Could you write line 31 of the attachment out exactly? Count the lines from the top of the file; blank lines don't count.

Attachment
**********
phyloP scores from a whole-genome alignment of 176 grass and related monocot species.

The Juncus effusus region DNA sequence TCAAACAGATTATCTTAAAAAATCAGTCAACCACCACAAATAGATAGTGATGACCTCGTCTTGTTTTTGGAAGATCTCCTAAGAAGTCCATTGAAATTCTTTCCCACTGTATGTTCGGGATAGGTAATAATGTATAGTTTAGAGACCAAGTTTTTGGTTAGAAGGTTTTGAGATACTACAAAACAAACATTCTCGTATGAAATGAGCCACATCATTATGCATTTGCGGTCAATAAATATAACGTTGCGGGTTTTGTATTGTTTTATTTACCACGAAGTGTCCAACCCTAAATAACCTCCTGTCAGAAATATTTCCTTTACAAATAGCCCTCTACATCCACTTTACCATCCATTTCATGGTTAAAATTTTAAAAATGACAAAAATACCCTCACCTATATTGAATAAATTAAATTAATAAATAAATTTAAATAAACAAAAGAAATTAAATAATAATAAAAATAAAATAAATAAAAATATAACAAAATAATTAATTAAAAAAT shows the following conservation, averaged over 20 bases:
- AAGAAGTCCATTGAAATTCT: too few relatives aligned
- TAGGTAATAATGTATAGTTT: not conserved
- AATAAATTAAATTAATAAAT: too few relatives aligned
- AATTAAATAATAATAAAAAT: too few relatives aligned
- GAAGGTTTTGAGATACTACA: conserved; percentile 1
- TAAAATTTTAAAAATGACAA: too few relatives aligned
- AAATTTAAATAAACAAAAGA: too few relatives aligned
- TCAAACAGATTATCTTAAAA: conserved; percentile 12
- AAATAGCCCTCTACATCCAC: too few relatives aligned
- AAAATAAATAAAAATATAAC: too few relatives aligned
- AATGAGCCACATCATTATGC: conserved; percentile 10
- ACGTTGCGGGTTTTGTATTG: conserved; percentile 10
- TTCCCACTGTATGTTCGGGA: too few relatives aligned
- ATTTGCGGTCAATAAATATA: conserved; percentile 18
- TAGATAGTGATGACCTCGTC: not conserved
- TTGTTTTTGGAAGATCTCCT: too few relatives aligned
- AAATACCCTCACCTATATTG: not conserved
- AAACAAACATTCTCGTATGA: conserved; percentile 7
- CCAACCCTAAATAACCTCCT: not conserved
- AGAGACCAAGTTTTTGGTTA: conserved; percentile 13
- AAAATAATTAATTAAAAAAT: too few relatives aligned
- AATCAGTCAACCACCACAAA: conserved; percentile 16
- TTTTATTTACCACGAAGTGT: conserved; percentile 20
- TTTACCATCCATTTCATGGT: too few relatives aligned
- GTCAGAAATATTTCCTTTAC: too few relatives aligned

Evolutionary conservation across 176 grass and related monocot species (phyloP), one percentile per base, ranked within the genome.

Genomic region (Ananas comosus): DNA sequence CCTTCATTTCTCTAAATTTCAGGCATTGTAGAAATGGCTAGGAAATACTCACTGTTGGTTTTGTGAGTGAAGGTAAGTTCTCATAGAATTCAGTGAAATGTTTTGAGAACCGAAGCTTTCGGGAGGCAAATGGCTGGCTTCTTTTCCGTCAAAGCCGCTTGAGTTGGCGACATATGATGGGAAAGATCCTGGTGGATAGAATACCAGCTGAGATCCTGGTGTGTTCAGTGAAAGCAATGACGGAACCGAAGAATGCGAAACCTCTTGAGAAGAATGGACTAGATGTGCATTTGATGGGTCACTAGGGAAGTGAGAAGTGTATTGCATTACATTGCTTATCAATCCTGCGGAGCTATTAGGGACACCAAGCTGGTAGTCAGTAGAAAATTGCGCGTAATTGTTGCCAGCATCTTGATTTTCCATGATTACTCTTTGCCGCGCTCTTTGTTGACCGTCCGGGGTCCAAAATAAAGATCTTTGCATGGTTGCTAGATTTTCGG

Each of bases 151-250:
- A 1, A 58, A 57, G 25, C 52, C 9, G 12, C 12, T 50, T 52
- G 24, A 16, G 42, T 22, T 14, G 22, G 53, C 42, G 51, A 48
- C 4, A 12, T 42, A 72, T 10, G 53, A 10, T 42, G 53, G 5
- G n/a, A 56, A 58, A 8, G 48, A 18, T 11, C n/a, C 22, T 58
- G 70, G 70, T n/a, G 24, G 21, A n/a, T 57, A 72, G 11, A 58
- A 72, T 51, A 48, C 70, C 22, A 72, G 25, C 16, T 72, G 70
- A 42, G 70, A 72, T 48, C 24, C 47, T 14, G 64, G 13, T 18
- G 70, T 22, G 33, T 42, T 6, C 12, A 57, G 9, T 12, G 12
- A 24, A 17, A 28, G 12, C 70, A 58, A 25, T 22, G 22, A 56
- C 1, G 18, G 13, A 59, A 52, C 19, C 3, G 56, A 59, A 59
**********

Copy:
- A 1, A 58, A 57, G 25, C 52, C 9, G 12, C 12, T 50, T 52